Articles | Volume 14, issue 6
© Author(s) 2021. This work is distributed underthe Creative Commons Attribution 4.0 License.
An automated system for trace gas flux measurements from plant foliage and other plant compartments
- Final revised paper (published on 17 Jun 2021)
- Preprint (discussion started on 22 Mar 2021)
Comment types: AC – author | RC – referee | CC – community | EC – editor | CEC – chief editor |
: Report abuse
RC1: 'Comment on amt-2021-82', Anonymous Referee #1, 04 Apr 2021
- AC1: 'Reply on RC1', Lukas Kohl, 08 May 2021
RC2: 'Comment on amt-2021-82', Anonymous Referee #2, 25 Apr 2021
- AC2: 'Reply on RC2', Lukas Kohl, 08 May 2021
Peer review completion
AR: Author's response | RR: Referee report | ED: Editor decision | EF: Editorial file upload
AR by Lukas Kohl on behalf of the Authors (19 May 2021) Author's response Author's tracked changes Manuscript
ED: Publish as is (20 May 2021) by Hendrik Fuchs
AR by Lukas Kohl on behalf of the Authors (20 May 2021)
AA: Author's adjustment | EA: Editor approval
AA by Lukas Kohl on behalf of the Authors (16 Jun 2021) Author's adjustment Manuscript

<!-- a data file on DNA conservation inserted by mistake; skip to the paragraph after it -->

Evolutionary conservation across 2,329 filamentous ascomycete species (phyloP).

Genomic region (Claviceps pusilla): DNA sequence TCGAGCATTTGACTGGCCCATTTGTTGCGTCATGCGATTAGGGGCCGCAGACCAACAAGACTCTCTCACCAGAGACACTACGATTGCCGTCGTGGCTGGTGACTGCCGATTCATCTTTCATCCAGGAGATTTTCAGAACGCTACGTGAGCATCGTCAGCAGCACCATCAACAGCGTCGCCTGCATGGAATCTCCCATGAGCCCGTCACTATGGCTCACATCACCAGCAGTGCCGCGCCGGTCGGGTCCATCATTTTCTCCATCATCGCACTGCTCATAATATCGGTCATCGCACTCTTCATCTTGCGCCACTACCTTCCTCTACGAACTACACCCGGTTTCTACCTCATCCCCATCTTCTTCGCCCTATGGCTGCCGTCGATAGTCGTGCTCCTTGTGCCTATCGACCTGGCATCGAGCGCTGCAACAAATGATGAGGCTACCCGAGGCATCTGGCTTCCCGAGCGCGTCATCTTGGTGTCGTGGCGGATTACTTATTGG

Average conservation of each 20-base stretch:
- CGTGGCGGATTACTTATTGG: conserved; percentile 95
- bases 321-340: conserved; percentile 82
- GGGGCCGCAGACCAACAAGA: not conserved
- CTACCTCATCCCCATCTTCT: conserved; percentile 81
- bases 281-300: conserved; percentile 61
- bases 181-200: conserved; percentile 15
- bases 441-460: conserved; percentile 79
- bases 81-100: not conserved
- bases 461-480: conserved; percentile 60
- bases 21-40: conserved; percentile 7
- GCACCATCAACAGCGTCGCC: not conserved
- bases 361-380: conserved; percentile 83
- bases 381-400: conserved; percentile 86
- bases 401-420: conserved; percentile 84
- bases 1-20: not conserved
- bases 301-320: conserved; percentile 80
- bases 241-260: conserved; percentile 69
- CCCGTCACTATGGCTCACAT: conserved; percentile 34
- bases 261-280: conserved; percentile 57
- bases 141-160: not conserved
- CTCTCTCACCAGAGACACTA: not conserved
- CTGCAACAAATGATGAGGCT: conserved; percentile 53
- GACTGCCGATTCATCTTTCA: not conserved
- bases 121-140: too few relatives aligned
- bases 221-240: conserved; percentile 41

EA: Adjustments approved (17 Jun 2021) by Hendrik Fuchs
Commenting “An automated system for trace gas flux measurements from plant foliage and other plant compartments” submitted by Dr. Lukas Kohl et al.
Traditionally static chamber might largely bias the flux measurements of trace gases on plant shoots due to plant physiological activity. This study developed a novel system, PlasTraGAS, for continuous and automated measurements of trace gas exchange at plant shoots by regulating temperature, humidity, and CO2 concentrations in the shoot enclosure. This system holds the potential for providing insights into the role of plant foliage in the global budgets of trace gases.
This is a good work. However, I have the following concerns.
As we know, leaf chamber in LiCor series instruments is used for measuring photosynthesis. Please provide a discussion on difference between your new system and LiCor series instruments. What is advantage of your new system?
When an instrument is expensive and complicated, it is hard to be widely applied in the field. Can your system be widely used in forests in nature?
I find your system is tested in pine saplings. Obviously, in nature most of tree stems are much larger than your shoots. Can your system be extended to large stems of trees in forests?
Thus, I recommend a revision with additional discussion.